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FIRST-PERSON: People, churches, stewardship & CP

EDITOR’S NOTE: April 12 is Cooperative Program Sunday in the Southern Baptist Convention.

JEFFERSON CITY, Mo. (BP) — Our nation once rode the wave of expansive optimism and blessed economic prosperity. Now we appear to be trying to find our place in line with the long list of mediocre economies that were corrupted by greed, injustice and violations of biblical conscience.

Yet, in the scheme of things we are still immensely blessed in comparison to the rest of the world. According to GlobalRichList.com, U.S. income of just $2,000 per month places you in the top 2.24 percent of the wealthiest people in the world. That is $12.50 per hour compared to the average laborer in Zimbabwe who makes only 53 cents per hour. In a year an American worker might make $24,000. It would take the average laborer in Zimbabwe 23 years to make the same amount.

Historically, our nation’s birth and prosperity demonstrated to the world the importance of freedom of conscience and personal responsibility. These are two high values in the Word of God that are worthy of acceptance by every citizen.

To echo the words of the Lord Jesus when He spoke the parable of the talents to His followers, “Everyone to whom much is given, of him much will be required” (Luke 12:48 ESV). The Lord Jesus didn’t make this statement to simply fill the room with words. He was issuing a warning and at the same time encouragement. He is driving home to His followers the principle of financial stewardship.

Stewardship is both personal and communal. Personally, I have the responsibility to determine the most effective use of the resources the Lord has entrusted to me. Also, as a part of the body of Christ, as part of His team on planet earth today, good stewardship of my local church’s collective resources is imperative. My generous giving through my local church is at the heart of being a profitable steward in God’s Kingdom. My giving demonstrates my being part of the team; my church’s investment through the Cooperative Program and other mission enterprises is an expression of our being on the team.

Contemporary author John Maxwell writes, “Teamwork is at the heart of great achievement. The question isn’t whether teams have value. The question is whether we acknowledge that fact and become better team players. That is why I assert that one is too small a number to achieve greatness. You cannot do anything of real value alone.”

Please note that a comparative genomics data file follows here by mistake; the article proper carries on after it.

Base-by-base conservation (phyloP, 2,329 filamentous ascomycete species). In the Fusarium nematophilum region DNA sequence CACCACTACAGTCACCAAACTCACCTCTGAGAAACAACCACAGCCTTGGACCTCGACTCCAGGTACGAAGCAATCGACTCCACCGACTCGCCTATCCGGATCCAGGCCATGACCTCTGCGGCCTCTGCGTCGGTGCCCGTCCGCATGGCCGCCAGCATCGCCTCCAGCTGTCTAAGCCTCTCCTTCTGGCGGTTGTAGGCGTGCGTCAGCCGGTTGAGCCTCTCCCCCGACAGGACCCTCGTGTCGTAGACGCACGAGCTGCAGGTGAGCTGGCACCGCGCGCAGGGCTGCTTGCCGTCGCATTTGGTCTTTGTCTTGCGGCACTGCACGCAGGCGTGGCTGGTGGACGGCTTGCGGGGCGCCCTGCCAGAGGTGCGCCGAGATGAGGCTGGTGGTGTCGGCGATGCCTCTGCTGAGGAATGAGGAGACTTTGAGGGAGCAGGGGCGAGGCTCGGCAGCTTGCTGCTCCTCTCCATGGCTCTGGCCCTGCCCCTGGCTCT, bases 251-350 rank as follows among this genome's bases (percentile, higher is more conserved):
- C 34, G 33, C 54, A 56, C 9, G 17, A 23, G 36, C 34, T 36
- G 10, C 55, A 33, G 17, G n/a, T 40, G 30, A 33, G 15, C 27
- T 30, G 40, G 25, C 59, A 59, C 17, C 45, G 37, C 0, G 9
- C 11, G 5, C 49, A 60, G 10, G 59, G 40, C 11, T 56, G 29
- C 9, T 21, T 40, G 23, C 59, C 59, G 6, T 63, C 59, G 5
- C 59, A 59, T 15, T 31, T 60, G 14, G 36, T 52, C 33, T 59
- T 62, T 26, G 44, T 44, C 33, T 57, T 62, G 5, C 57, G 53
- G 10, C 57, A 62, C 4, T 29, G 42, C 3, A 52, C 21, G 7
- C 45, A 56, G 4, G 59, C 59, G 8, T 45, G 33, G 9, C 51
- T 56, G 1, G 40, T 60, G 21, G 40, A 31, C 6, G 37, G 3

In the context of Baptists working together to fulfill the Great Commission, Maxwell nails it. In the book where I read what Maxwell wrote, I noted in the margin, “The Great Commission is great. That is why one individual or one independent church of any size is too small to achieve the greatness God has in mind for simultaneously reaching our Jerusalem, Judea, Samaria and the ends of the earth with the Gospel.”

It takes Baptists working together in the power of the Holy Spirit to accomplish what is “great” before God. You know the old 80/20 principle where 20 percent of the people give 80 percent of the resources of a local church or of any ministry. In the Southern Baptist Convention, 8,200 local churches give 80 percent of all the Cooperative Program funds.

But the beauty of responsible stewardship, the fantastic nature of teamwork is that it doesn’t matter whether you are in the 80 percent or 20 percent crowd — you have value to God and He is always encouraging us even in a sagging economy to step up our game and trust Him more.

Why trust Him more? Because as devoted followers, as faithful stewards, we are individually and collectively engaged in something much greater than ourselves. We live to be on mission with Him. And responsible stewardship through our local churches is a vital part of our devotion to His purposes of making disciples here and to the ends of the earth. The Cooperative Program gives our churches the methodology to advance the Kingdom of our God for generations and for people who live here and over there.

    About the Author

  • John Yeats